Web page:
Tenants in London are paying an average of 7.7% more for new tenancies compared to this time last year.
The figure comes from the HomeLet Rental Index which puts rent inflation outside the capital at 4.9%.
HomeLet’s research shows that rents continue to rise significantly ahead of inflation, with demand for property remaining strong.
However, the March data comes ahead of reforms that are predicted to have a major impact within the sector, including a stamp duty increase for landlords buying new properties to let, new rules from regulators on buy-to-let lending and limiting tax relief on mortgage interest payments to the basic rate.
HomeLet’s data already shows evidence of landlords taking action ahead of the stamp duty changes. In March the specialist provider of landlord insurance saw a marked increase in enquiries from property investors, with 37% of insurance policies being purchased by landlords with new properties compared to just 24% in the same period last year.
This fits with recent data from the Council of Mortgage Lenders showing a spike in buy-to-let lending ahead of the stamp duty increase.
London’s rental market, where the average rent on a new tenancy is now £1,536, continues to see rents rise more quickly than in other areas of the country. At 2.8 percentage points, the gap between rent rises on new tenancies in London and the rest of the UK, where rents average £755, was almost identical to last month (2.9 percentage points).
Just one area of the country, the North West of England, saw lower rents on new tenancies over the three months to March, with the HomeLet Rental Index recording a fall of 3.5% over the year.
Martin Totty, Barbon Insurance Group’s chief executive officer, said: “We’ve continued to see increases in rents on new tenancies in almost every part of the UK during the first quarter, as the private rental market has responded to the pressures of an imbalance between demand and supply.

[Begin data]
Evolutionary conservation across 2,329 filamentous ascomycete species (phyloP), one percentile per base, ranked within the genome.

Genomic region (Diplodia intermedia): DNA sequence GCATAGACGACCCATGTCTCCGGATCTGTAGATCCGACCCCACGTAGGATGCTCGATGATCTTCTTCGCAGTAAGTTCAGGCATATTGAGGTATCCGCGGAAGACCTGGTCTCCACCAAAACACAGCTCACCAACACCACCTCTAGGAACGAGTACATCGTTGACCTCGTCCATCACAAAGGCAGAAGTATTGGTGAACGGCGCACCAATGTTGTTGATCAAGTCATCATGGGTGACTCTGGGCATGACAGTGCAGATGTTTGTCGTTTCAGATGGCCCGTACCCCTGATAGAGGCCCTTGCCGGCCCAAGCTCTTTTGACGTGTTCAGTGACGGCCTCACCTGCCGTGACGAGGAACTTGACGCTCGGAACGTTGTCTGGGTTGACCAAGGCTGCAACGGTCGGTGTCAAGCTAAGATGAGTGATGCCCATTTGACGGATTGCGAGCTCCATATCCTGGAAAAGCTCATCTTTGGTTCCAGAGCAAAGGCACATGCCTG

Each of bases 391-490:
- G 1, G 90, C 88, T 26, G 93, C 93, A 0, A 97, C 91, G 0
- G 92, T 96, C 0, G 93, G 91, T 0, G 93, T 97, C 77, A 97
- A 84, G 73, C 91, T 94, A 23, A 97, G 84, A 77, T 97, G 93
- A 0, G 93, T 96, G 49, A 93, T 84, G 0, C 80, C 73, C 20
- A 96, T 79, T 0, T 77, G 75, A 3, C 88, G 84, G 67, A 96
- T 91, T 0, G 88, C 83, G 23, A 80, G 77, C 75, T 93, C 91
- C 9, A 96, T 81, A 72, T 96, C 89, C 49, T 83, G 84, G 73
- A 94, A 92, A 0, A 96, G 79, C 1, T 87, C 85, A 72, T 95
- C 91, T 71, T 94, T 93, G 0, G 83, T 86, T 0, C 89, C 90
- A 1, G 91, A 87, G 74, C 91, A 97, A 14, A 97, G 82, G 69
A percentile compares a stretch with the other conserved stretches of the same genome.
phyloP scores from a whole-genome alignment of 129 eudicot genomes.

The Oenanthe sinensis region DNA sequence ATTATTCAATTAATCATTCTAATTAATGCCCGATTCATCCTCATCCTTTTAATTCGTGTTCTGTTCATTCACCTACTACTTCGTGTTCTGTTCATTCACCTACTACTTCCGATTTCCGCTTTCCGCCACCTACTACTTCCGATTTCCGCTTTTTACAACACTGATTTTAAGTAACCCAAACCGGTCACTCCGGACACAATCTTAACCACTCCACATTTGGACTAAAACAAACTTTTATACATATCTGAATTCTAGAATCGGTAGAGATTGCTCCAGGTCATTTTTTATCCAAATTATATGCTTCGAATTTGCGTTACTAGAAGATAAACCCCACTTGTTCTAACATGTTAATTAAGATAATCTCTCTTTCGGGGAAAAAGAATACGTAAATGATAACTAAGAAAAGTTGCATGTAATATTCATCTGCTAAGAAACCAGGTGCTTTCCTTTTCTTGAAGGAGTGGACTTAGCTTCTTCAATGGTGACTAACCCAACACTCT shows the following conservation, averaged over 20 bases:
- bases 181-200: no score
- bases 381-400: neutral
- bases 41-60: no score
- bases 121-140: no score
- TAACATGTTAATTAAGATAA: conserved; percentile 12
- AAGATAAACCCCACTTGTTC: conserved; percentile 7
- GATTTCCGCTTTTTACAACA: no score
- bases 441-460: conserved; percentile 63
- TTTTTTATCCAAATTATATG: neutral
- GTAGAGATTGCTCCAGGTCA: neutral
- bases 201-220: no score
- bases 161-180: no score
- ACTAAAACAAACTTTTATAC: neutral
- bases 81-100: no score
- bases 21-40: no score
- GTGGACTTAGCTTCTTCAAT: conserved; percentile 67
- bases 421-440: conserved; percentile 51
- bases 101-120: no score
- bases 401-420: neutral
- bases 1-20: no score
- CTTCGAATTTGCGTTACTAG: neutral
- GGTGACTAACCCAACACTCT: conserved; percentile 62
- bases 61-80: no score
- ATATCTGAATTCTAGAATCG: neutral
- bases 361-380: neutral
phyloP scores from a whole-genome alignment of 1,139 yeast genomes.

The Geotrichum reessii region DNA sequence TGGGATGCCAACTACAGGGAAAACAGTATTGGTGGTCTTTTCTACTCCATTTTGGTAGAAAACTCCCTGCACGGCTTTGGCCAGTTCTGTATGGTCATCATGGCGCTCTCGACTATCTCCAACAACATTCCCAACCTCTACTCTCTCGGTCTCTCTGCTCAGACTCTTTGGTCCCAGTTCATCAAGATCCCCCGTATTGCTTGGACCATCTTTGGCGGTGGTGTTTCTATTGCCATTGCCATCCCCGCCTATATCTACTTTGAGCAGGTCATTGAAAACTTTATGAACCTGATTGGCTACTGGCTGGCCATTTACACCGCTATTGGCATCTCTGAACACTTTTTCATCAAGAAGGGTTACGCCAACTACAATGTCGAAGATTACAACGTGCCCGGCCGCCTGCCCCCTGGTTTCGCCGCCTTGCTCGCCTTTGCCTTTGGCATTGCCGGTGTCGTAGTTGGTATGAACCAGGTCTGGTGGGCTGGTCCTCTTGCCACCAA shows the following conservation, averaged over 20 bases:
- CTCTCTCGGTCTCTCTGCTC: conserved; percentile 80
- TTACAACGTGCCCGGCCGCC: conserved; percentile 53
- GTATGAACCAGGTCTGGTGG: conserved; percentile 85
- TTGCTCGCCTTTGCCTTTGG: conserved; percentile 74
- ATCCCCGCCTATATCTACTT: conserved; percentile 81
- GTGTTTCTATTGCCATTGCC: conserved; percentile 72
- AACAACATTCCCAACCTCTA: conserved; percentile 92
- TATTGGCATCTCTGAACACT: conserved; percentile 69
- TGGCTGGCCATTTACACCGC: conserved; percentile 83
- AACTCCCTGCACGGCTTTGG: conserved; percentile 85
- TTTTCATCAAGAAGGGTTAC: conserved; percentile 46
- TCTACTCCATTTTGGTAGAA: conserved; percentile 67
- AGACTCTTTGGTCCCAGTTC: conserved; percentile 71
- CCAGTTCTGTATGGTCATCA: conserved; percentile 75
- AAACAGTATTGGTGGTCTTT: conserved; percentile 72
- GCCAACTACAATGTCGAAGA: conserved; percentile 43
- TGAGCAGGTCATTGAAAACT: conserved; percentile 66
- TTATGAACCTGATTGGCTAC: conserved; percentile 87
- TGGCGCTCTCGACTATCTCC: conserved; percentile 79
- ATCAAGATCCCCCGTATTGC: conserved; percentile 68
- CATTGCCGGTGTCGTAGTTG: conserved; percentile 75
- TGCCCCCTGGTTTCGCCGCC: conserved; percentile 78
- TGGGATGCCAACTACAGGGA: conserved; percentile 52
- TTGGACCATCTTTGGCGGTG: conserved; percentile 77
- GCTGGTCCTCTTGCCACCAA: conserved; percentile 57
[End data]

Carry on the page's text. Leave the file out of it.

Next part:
“However, external factors may now come into play: the stamp duty increase has already had an impact and that surge in the acquisition of property by landlords could now cause a short-term increase in the supply of rental property in some areas of the country. In the longer term, changes to rules around buy-to-let mortgage interest being offset against tax bills, coupled with the Bank of England’s instruction to lenders to apply more exacting criteria on buy-to-let lending, may have a limiting effect on supply. The data from the HomeLet Rental Index will be eagerly anticipated over the next few months as an indicator of the impact these changes have may have on the market.
“However, despite these factors, we expect the private rental sector to continue to play a crucial role in a housing market where population growth will continue for the foreseeable future according to official projections.”
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